A rich vein of work in journalism studies is that existing norms and narrative functions of the craft are seen as obsolete by a new generation of media-savvy digital natives. This funky crew wants performers who mash up satire, news & popular culture and break the fourth wall between medium and audience.
In age in which we are flooded with largely depressing books on the death of traditional media and establishment journalism, it’s exciting to read the perspective of someone who has grown up in new media and who celebrates the rise of the audience.
Tim Dunlop, a writer, academic and one of Australia’s pioneer political bloggers, has written a refreshing insiders’ account of the rise of the new media insurgency. Thankfully absent is the now ritual characterisation of bloggers as pyjama-clad single-issue boffins or journalistic wannabes. Continue reading
Cast your mind back 17 years. A Reuters journalist prepared a report on the jobs data. loaded his script on the autocue, turned on his TV lights, positioned the ISDN camera, loaded his DIY graphics and went live to air on a digital feed to Tokyo. Afterwards, he wrote 800 words for the wire, recorded and cut a radio interview and turned around a 2-minute package for conventional TV.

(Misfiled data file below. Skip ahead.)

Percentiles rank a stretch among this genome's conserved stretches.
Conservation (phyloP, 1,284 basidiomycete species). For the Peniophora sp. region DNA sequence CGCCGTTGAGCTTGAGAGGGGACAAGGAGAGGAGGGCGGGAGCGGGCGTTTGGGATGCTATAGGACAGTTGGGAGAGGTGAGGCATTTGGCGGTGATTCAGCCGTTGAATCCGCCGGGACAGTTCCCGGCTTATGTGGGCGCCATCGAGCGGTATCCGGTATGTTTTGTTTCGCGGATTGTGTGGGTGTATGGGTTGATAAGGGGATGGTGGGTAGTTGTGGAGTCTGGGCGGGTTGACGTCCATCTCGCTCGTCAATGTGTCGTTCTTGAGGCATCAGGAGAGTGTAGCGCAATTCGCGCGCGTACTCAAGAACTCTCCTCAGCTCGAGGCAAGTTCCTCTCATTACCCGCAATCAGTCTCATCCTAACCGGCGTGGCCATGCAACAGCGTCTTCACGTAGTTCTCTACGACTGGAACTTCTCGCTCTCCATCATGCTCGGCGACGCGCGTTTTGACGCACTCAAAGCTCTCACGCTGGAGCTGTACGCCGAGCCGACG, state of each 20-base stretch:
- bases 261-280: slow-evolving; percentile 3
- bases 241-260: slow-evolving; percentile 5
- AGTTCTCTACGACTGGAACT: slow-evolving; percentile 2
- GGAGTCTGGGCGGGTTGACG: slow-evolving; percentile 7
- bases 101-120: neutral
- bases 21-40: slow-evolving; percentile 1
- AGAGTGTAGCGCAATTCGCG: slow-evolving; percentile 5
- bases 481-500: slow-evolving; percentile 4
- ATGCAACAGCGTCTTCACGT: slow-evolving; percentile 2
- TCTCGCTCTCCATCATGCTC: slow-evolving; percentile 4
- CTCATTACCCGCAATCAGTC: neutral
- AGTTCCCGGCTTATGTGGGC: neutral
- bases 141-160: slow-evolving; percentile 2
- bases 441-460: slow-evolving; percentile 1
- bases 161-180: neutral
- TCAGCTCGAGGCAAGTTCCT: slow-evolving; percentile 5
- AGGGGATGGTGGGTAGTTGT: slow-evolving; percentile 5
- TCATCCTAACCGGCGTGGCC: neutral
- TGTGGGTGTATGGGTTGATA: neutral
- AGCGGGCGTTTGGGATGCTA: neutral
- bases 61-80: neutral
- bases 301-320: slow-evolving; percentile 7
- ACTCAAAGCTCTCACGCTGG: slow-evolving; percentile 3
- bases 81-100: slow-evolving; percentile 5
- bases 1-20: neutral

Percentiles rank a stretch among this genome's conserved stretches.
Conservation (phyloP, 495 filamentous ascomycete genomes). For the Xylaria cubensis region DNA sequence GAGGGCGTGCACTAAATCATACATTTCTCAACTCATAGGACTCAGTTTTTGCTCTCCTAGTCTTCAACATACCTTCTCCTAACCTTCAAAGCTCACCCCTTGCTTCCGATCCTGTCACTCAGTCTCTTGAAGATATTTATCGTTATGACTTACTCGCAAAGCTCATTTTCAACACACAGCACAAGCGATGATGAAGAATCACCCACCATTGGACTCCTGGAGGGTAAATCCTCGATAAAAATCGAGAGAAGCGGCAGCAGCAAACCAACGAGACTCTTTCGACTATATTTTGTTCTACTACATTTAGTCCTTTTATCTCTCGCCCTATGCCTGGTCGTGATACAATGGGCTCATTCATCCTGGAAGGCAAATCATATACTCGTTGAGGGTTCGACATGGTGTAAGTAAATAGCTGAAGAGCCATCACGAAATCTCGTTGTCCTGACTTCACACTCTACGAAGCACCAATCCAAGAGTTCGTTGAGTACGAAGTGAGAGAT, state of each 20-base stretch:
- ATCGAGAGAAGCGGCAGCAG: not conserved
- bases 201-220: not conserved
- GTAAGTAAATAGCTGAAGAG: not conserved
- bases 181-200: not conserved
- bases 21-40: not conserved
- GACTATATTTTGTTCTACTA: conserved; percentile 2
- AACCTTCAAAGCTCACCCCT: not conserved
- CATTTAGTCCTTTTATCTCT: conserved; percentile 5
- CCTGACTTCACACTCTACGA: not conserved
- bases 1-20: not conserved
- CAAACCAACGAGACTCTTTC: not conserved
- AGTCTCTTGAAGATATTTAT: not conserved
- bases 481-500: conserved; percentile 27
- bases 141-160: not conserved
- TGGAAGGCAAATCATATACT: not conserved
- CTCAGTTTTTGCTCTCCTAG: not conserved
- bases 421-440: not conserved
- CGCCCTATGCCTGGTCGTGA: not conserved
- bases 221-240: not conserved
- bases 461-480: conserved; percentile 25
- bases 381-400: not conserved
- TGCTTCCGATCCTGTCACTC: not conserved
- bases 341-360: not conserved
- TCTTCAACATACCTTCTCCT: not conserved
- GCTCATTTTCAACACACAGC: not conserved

Yes, that ‘multimedia’ journalist was me, which is why I’m surprised to read that “everything has changed” in the last 10 years and an entire new skillset is now required of journalists. Writing quick updates for the web is a huge imposition, it seems, and a radical departure from what came before.
Many journalists, while naturally inquisitive about the world, have a curious blind-spot about the economics driving the industry supporting their trade. If only the public would buy newspapers again, they say, the advertisers would return and the industry would be saved. Yes, and if only kids would stop downloading music online, record stores might reappear.
As the ABC mulls the falling ratings for its flagship 730 current affairs show, it might want to consider whether the problem isn’t so much the presenter or the physical set or the stories – but the conventional television narratives that have become so hackneyed that no-one can be bothered paying attention anymore.